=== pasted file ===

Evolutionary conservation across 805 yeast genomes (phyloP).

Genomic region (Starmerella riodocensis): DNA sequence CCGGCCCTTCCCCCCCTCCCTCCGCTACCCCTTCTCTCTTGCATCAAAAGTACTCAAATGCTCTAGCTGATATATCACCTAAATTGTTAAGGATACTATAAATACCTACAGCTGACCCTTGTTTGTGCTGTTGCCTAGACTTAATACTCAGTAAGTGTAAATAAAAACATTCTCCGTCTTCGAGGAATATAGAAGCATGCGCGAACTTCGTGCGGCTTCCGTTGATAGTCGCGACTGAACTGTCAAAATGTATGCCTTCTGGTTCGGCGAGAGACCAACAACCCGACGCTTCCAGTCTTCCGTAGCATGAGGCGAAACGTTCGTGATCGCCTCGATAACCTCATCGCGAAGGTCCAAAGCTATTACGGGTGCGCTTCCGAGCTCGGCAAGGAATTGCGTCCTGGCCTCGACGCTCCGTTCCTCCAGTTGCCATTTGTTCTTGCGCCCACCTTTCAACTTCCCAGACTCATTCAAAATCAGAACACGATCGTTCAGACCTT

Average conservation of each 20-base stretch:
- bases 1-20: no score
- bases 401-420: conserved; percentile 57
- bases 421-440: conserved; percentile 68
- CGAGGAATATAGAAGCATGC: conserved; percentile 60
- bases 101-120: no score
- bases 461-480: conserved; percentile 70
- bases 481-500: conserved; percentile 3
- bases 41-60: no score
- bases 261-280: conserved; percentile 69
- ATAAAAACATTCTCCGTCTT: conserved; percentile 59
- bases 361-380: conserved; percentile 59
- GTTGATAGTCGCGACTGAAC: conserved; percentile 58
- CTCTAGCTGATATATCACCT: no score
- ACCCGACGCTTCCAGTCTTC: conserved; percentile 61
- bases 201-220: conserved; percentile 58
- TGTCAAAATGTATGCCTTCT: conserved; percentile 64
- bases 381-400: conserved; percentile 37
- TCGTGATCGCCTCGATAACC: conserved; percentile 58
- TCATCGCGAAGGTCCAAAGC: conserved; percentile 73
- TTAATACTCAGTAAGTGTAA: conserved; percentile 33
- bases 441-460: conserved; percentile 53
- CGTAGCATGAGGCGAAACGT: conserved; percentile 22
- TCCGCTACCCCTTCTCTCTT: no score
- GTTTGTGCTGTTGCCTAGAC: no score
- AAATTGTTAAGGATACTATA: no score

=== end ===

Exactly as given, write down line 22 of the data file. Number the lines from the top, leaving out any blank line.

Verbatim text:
- TCATCGCGAAGGTCCAAAGC: conserved; percentile 73